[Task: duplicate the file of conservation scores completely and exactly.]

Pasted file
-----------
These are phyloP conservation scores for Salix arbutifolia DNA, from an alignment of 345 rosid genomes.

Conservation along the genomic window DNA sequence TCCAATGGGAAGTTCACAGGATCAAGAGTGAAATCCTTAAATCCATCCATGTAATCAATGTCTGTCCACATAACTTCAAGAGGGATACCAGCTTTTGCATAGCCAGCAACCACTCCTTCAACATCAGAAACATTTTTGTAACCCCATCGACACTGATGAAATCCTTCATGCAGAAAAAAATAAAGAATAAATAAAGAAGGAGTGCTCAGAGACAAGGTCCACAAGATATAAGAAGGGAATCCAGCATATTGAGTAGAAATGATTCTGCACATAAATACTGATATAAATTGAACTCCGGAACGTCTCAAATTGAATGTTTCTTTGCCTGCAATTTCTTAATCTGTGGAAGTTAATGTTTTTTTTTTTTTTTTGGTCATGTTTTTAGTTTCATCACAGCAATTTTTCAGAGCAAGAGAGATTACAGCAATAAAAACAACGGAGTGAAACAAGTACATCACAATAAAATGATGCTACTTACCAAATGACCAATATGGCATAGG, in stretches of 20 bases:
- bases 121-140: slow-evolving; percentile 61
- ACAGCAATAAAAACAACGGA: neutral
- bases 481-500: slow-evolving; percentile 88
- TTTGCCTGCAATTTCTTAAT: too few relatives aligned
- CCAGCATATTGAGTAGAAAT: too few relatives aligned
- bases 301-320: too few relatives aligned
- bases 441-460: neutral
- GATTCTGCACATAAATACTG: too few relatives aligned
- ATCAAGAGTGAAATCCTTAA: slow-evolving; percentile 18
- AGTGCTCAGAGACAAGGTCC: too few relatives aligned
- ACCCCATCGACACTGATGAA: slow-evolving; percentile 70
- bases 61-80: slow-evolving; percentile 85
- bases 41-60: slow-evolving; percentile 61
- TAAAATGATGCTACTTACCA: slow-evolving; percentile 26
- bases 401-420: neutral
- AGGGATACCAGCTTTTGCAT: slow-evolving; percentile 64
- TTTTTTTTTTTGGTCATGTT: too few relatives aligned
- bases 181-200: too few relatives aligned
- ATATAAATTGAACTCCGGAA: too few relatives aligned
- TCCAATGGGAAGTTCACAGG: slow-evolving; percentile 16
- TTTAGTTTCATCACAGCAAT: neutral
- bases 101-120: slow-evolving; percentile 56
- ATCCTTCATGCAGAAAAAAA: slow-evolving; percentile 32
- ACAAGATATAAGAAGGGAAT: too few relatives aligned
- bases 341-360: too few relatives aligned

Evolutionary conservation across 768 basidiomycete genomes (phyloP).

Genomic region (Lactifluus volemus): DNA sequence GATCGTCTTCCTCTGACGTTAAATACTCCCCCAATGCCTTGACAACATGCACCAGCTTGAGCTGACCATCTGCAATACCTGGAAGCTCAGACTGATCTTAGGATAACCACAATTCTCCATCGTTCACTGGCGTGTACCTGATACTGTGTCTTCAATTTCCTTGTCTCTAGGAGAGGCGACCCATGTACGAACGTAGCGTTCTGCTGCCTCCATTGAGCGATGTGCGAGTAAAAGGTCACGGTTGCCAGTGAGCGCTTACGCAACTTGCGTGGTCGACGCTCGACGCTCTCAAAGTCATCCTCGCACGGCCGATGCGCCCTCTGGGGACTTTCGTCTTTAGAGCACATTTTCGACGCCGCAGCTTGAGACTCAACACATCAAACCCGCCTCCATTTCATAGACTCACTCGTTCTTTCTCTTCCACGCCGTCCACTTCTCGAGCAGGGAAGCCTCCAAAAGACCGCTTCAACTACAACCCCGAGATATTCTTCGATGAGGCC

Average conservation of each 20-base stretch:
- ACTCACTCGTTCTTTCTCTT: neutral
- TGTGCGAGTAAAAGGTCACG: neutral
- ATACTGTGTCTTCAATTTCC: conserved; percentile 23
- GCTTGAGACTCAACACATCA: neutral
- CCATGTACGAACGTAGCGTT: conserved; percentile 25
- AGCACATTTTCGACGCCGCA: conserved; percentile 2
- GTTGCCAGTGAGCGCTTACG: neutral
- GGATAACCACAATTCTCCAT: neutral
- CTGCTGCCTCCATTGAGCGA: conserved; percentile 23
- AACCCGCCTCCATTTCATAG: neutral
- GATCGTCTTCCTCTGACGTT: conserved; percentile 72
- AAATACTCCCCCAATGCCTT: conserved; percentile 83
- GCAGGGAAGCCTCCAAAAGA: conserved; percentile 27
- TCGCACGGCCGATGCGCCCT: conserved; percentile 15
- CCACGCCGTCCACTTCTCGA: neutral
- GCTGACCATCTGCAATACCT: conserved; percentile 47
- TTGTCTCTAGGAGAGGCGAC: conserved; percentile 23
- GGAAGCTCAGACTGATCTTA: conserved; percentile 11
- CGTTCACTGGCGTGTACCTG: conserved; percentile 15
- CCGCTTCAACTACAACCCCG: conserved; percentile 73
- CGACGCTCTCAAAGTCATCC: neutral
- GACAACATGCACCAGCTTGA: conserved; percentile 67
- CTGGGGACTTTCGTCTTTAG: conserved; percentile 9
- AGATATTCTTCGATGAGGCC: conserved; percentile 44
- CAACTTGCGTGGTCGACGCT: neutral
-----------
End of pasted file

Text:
These are phyloP conservation scores for Salix arbutifolia DNA, from an alignment of 345 rosid genomes.

Conservation along the genomic window DNA sequence TCCAATGGGAAGTTCACAGGATCAAGAGTGAAATCCTTAAATCCATCCATGTAATCAATGTCTGTCCACATAACTTCAAGAGGGATACCAGCTTTTGCATAGCCAGCAACCACTCCTTCAACATCAGAAACATTTTTGTAACCCCATCGACACTGATGAAATCCTTCATGCAGAAAAAAATAAAGAATAAATAAAGAAGGAGTGCTCAGAGACAAGGTCCACAAGATATAAGAAGGGAATCCAGCATATTGAGTAGAAATGATTCTGCACATAAATACTGATATAAATTGAACTCCGGAACGTCTCAAATTGAATGTTTCTTTGCCTGCAATTTCTTAATCTGTGGAAGTTAATGTTTTTTTTTTTTTTTTGGTCATGTTTTTAGTTTCATCACAGCAATTTTTCAGAGCAAGAGAGATTACAGCAATAAAAACAACGGAGTGAAACAAGTACATCACAATAAAATGATGCTACTTACCAAATGACCAATATGGCATAGG, in stretches of 20 bases:
- bases 121-140: slow-evolving; percentile 61
- ACAGCAATAAAAACAACGGA: neutral
- bases 481-500: slow-evolving; percentile 88
- TTTGCCTGCAATTTCTTAAT: too few relatives aligned
- CCAGCATATTGAGTAGAAAT: too few relatives aligned
- bases 301-320: too few relatives aligned
- bases 441-460: neutral
- GATTCTGCACATAAATACTG: too few relatives aligned
- ATCAAGAGTGAAATCCTTAA: slow-evolving; percentile 18
- AGTGCTCAGAGACAAGGTCC: too few relatives aligned
- ACCCCATCGACACTGATGAA: slow-evolving; percentile 70
- bases 61-80: slow-evolving; percentile 85
- bases 41-60: slow-evolving; percentile 61
- TAAAATGATGCTACTTACCA: slow-evolving; percentile 26
- bases 401-420: neutral
- AGGGATACCAGCTTTTGCAT: slow-evolving; percentile 64
- TTTTTTTTTTTGGTCATGTT: too few relatives aligned
- bases 181-200: too few relatives aligned
- ATATAAATTGAACTCCGGAA: too few relatives aligned
- TCCAATGGGAAGTTCACAGG: slow-evolving; percentile 16
- TTTAGTTTCATCACAGCAAT: neutral
- bases 101-120: slow-evolving; percentile 56
- ATCCTTCATGCAGAAAAAAA: slow-evolving; percentile 32
- ACAAGATATAAGAAGGGAAT: too few relatives aligned
- bases 341-360: too few relatives aligned

Evolutionary conservation across 768 basidiomycete genomes (phyloP).

Genomic region (Lactifluus volemus): DNA sequence GATCGTCTTCCTCTGACGTTAAATACTCCCCCAATGCCTTGACAACATGCACCAGCTTGAGCTGACCATCTGCAATACCTGGAAGCTCAGACTGATCTTAGGATAACCACAATTCTCCATCGTTCACTGGCGTGTACCTGATACTGTGTCTTCAATTTCCTTGTCTCTAGGAGAGGCGACCCATGTACGAACGTAGCGTTCTGCTGCCTCCATTGAGCGATGTGCGAGTAAAAGGTCACGGTTGCCAGTGAGCGCTTACGCAACTTGCGTGGTCGACGCTCGACGCTCTCAAAGTCATCCTCGCACGGCCGATGCGCCCTCTGGGGACTTTCGTCTTTAGAGCACATTTTCGACGCCGCAGCTTGAGACTCAACACATCAAACCCGCCTCCATTTCATAGACTCACTCGTTCTTTCTCTTCCACGCCGTCCACTTCTCGAGCAGGGAAGCCTCCAAAAGACCGCTTCAACTACAACCCCGAGATATTCTTCGATGAGGCC

Average conservation of each 20-base stretch:
- ACTCACTCGTTCTTTCTCTT: neutral
- TGTGCGAGTAAAAGGTCACG: neutral
- ATACTGTGTCTTCAATTTCC: conserved; percentile 23
- GCTTGAGACTCAACACATCA: neutral
- CCATGTACGAACGTAGCGTT: conserved; percentile 25
- AGCACATTTTCGACGCCGCA: conserved; percentile 2
- GTTGCCAGTGAGCGCTTACG: neutral
- GGATAACCACAATTCTCCAT: neutral
- CTGCTGCCTCCATTGAGCGA: conserved; percentile 23
- AACCCGCCTCCATTTCATAG: neutral
- GATCGTCTTCCTCTGACGTT: conserved; percentile 72
- AAATACTCCCCCAATGCCTT: conserved; percentile 83
- GCAGGGAAGCCTCCAAAAGA: conserved; percentile 27
- TCGCACGGCCGATGCGCCCT: conserved; percentile 15
- CCACGCCGTCCACTTCTCGA: neutral
- GCTGACCATCTGCAATACCT: conserved; percentile 47
- TTGTCTCTAGGAGAGGCGAC: conserved; percentile 23
- GGAAGCTCAGACTGATCTTA: conserved; percentile 11
- CGTTCACTGGCGTGTACCTG: conserved; percentile 15
- CCGCTTCAACTACAACCCCG: conserved; percentile 73
- CGACGCTCTCAAAGTCATCC: neutral
- GACAACATGCACCAGCTTGA: conserved; percentile 67
- CTGGGGACTTTCGTCTTTAG: conserved; percentile 9
- AGATATTCTTCGATGAGGCC: conserved; percentile 44
- CAACTTGCGTGGTCGACGCT: neutral